A simple valid tool for measuring obesity-related-CHD risk in Sri Lankan adults
Department of Public Health and Primary Health Care, University of Oxford, Old Road Campus, Headington, Oxford OX3 7LF, UK; Department of Community Medicine, Faculty of Medicine, University of Colombo, No. 25, Kynsey Road, Colombo 8, LK
Background: The significance of anthropometric measures of obesity that determine coronary-heart-disease (CHD) risk varies among populations. This study compares waist circumference (WC) and body mass index (BMI) in identifying the ‘‘obesity-related-CHD risk’’ among Sri Lankan adults.
Methods: A population-based cross-section of 515 adults aged 20–64 years, residing in the district of Colombo in 2004 was selected by a multi-stage, stratified, probability sampling method. WC, height and weight were measured. Demographic, socioeconomic and lifestyle characteristics, smoking and obesity-related-CHD risk factors (hypertension, dyslipidaemia, diabetes) were assessed by questionnaires, physical measurements and biochemical assessments. ‘‘Obesity-related CHD risk’’ was defined by the presence of ⩾1 obesity-related-CHD risk factors.
Results: Compared to BMI, WC was a stronger correlate of systolic and diastolic blood pressure, triglycerides among both sexes and of plasma glucose among males. It was also an independent predictor of obesity-related-CHD risk in both males (beta co-efficient = 0.046; standard error = 0.013) and females (0.024; 0.012) in contrast to BMI, which was significant only among males (0.138; 0.037) in the logistic regression models adjusted for confounders. At the same level of obesity-related-CHD risk corresponding with BMI of 25 kg/m2 (OR = 1.7) and 30 kg/m2 (OR = 3.5), the corresponding WC values were 90.5 cm and 105.5 cm for males and 100 cm and 129 cm for females. The derived optimal risk thresholds of WC for identifying obesity-related- CHD risk was 88.5 cm for males and 82 cm for females.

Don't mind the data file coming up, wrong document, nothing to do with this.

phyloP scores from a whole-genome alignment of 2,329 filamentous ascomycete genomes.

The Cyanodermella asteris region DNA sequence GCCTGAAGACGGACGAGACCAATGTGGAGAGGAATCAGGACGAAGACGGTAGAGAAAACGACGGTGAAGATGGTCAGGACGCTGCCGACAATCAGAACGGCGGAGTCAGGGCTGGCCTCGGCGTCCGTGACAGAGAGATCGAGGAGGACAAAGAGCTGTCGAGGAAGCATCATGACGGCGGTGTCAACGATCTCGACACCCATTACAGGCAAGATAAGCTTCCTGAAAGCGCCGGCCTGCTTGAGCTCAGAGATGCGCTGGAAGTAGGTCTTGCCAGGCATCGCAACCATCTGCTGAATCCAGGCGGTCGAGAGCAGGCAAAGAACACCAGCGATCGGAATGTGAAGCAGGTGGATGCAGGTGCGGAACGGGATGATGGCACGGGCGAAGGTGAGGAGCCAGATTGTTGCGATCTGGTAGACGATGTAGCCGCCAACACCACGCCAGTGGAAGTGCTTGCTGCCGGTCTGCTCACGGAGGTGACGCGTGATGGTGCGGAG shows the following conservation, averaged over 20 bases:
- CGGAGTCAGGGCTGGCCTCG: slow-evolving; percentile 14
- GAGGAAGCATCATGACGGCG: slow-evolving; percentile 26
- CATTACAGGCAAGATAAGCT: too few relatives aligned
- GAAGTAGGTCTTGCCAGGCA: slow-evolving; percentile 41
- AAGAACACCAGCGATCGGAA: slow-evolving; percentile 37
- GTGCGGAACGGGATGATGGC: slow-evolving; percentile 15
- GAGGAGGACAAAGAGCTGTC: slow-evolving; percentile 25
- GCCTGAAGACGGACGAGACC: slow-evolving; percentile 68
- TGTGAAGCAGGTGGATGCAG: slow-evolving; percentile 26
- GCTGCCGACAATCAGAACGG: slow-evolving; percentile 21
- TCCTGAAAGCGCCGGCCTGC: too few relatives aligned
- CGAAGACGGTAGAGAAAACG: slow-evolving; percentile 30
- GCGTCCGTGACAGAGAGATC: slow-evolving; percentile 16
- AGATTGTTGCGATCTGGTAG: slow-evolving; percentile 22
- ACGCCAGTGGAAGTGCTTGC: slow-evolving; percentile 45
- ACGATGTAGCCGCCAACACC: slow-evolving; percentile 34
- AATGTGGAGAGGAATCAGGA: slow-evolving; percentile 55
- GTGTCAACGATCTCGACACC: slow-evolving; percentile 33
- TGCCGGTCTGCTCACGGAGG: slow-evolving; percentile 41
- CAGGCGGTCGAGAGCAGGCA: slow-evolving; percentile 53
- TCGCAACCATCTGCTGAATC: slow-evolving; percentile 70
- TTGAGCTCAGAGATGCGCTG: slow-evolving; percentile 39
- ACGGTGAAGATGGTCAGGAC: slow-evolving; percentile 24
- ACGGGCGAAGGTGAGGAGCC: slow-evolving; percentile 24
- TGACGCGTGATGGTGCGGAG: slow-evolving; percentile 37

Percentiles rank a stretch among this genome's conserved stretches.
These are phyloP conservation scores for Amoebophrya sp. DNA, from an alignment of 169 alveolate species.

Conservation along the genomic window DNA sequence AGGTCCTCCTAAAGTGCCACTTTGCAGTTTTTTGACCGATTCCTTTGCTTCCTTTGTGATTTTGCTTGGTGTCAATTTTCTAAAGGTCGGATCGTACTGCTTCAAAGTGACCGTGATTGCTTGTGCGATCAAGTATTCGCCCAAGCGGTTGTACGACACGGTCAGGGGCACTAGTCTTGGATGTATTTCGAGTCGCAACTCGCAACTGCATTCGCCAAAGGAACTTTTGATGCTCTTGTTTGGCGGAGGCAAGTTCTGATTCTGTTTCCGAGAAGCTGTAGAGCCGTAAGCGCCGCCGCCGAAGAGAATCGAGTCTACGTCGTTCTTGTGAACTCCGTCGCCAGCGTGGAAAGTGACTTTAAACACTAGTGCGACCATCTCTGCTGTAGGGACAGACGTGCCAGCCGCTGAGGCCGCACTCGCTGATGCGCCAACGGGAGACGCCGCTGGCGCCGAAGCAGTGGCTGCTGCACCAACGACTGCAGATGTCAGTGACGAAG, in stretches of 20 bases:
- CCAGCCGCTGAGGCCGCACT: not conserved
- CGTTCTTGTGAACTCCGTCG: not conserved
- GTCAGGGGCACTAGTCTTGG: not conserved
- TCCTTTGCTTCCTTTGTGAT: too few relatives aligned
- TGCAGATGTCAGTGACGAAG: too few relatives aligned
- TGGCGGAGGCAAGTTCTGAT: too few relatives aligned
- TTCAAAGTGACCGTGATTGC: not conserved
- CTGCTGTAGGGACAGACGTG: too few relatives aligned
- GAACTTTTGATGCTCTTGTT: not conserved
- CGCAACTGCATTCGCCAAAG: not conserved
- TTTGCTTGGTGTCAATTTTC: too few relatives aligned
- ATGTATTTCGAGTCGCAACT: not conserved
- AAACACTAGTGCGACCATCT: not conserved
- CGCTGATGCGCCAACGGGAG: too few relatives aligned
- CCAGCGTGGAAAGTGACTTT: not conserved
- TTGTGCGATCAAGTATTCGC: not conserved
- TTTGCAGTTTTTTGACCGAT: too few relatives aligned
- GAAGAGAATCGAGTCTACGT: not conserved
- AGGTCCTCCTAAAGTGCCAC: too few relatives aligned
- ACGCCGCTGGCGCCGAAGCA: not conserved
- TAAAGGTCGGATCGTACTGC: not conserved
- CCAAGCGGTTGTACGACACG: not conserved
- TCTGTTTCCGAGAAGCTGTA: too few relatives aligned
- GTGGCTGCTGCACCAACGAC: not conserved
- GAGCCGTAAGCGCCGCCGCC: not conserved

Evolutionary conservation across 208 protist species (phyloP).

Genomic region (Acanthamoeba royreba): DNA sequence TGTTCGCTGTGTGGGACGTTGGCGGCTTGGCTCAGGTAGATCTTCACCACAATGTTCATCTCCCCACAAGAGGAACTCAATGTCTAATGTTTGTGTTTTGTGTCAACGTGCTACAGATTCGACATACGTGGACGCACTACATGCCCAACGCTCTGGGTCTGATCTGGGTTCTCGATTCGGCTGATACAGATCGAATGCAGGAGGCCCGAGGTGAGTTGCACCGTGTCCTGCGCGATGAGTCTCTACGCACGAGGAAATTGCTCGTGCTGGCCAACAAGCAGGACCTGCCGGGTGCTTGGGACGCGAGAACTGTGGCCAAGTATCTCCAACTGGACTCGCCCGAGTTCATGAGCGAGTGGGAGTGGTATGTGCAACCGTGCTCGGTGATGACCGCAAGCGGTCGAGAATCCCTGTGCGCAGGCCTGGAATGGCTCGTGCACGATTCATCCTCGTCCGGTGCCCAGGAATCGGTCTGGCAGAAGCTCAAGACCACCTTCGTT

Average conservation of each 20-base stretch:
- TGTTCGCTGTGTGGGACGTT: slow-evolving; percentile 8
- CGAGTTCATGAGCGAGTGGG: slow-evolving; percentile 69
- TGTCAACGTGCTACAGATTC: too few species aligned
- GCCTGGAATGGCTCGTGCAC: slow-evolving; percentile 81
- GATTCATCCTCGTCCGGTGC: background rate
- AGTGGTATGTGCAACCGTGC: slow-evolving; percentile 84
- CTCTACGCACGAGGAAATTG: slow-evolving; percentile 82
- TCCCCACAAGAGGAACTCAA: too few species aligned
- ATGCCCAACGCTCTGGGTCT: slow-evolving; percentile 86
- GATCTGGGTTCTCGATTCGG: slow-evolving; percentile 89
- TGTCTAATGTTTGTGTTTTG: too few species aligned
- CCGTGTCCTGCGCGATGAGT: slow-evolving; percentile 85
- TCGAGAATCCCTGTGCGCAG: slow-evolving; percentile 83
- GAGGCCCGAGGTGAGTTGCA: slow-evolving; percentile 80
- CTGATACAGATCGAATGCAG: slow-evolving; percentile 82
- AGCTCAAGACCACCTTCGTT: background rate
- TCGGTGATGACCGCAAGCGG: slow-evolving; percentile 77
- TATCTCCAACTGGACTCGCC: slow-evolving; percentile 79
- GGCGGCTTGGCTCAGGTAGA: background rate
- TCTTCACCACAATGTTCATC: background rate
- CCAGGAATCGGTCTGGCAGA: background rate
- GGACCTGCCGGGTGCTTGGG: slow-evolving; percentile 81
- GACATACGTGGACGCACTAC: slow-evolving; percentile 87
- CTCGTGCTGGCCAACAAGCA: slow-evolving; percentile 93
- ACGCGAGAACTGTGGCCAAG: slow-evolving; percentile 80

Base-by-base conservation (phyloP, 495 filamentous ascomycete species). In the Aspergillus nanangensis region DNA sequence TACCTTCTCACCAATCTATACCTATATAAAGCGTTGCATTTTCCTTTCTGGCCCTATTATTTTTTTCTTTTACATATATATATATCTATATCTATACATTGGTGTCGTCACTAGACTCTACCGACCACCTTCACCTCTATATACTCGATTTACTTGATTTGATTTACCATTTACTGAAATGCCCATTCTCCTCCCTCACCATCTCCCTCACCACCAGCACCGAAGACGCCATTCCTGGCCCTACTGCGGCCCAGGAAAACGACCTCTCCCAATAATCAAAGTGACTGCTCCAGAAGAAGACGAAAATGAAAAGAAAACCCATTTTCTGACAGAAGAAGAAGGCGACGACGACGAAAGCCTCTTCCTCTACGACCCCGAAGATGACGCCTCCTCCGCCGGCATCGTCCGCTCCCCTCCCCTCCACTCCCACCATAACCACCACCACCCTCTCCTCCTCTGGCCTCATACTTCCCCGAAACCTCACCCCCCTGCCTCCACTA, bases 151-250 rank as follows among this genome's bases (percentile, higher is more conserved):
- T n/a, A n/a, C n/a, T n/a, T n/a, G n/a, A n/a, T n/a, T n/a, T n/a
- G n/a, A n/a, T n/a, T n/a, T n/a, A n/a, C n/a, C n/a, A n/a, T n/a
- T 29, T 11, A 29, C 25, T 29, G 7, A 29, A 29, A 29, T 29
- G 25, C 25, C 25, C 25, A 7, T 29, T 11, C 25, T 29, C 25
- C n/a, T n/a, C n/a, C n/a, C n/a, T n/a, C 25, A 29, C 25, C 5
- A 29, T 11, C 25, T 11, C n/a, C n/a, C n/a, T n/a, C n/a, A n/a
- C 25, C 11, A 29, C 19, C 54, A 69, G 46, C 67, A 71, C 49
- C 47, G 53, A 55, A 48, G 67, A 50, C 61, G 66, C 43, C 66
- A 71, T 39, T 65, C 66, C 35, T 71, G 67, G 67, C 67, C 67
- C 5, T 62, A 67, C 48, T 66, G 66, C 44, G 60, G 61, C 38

Conclusions: WC with its sex-specific cutoff values can serve as a better screening tool than BMI in identifying individuals at risk of obesity-related CHD in low-resource settings.